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State of Climate 2021: all climate change records according to the OMM

World Meteorological Organization publishes the report State of Climate 2021

(Sustainabilityenvironment.com) – Four key indicators of climate change broke previous records in 2021: greenhouse gas concentration, rising sea levels, temperature and ocean acidification. A “clear sign” of the role of man in increasing global warming. This is supported by the World Meteorological Organization in the report State of Climate 2021 just published, which completes the latest report of the IPCC (AR6) and will be one of the official reference documents for the COP27 negotiations in Egypt next autumn. Let’s see in detail the consolidated data.

Broken records

As for the concentration of greenhouse gases, the record of 2020 – 413.2 parts per million, ppm – was exceeded by almost 6 ppm. In April 2021, the Mauna Loa Observatory in Hawaii recorded 419.05 ppm, while in April 2022, it continued to rise to 420.23 ppm. The year that has just ended has reached a global warming level of 1.11 ºC above the pre-industrial average (1850-1900), a value that can have a difference in more or less than 0.13 ºC. In any case, the last 7 years since 2015 have been the hottest ever.

Records were broken even for the oceans. The shallowest band, the first 2000 meters, exceeded the 2020 heat content of 14 9 ZJ (zetta Joule). For comparison, 2.2 ZJ would increase the temperature of the atmosphere by 1 ºC. In the period 2006-2021, the heating rate of this band reached 1 0.1 W m-2 (the average of the last 50 years is 0.6). The first 700 meters warmed at a rate of 0.7 (compared to the average 0.4 in the last 5 decades) 0.1 W m-2. The waters deeper than 2000 meters have taken heat more slowly, but have nevertheless seen an increase at the rate of 0.07 0.04 W m-2. Record also exceeded for acidification, With the oceans that absorb about 23% of annual anthropogenic emissions of CO2 in the atmosphere. According to the State of Climate 2021, the surface pH of the oceans today is the lowest in 26,000 years and the rate of change is unprecedented at least since the last glaciation. Sea levels increased by an average of 4.5 mm between 2013 and 2021, twice as fast as between 1993 and 2002. The reason? Mainly the melting of the polar ice caps.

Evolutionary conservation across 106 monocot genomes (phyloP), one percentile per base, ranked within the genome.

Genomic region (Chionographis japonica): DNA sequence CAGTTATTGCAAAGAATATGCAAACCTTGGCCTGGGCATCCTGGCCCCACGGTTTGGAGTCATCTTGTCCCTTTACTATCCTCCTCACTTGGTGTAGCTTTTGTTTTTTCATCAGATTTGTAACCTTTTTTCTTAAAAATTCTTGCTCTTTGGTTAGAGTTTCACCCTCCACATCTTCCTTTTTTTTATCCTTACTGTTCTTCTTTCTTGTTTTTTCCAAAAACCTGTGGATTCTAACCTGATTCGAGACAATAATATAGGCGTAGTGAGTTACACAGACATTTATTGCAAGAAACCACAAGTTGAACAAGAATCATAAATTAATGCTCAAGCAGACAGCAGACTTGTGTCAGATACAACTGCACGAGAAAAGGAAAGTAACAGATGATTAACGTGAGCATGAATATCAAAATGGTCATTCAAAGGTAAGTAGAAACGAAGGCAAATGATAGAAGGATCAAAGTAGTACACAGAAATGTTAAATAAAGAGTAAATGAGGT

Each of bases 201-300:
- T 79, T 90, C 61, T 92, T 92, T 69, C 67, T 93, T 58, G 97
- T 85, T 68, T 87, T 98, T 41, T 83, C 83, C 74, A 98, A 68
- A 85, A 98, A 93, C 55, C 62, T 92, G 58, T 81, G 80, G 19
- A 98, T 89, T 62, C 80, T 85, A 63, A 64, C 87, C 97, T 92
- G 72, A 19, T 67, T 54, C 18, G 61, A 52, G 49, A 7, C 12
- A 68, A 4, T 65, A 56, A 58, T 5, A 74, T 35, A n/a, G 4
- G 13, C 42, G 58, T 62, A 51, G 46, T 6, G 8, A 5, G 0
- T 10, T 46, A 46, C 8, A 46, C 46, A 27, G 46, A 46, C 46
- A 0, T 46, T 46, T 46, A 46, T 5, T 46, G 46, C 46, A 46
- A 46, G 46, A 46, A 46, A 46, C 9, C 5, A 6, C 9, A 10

Other data from the State of Climate 2021

As for the cryosphere, Although in the last year the melting of ice has slowed, the trend of recent decades is clear. On average, the world’s glaciers shrink by 33.5 m per year. 2021 was also the year of the exceptional heat waves, with the 54.4°C touched in the valley of death on 9 July, which equalized the previous world record, the new European record was reached in Syracuse (Italy) in August with 48,8°C, and the Canadian province of British Columbia with the 49.6°C hit on June 29.

The floods last year caused losses of almost USD 18 billion in the Chinese province of Henan alone. This value was exceeded by the damage caused by the floods in Central Europe, especially in Germany, which cost 20 billion dollars. On the drought front, Latin America has caused losses to agriculture and damage to energy production and river transport. The drought in the Horn of Africa has intensified and has now lasted for four years for Ethiopia, Kenya and Somalia. In these countries the lack of water is the most serious in four decades.

Finally, the State of Climate 2021 warns that some ecosystems are degrading at an unprecedented rate. Among these, the report highlights mountain ecosystems, but also coastal ecosystems including seagrass and seaweed forests. Between 20 and 90% of all coastal wetlands present, today could be lost by 2100.

Read the report here.

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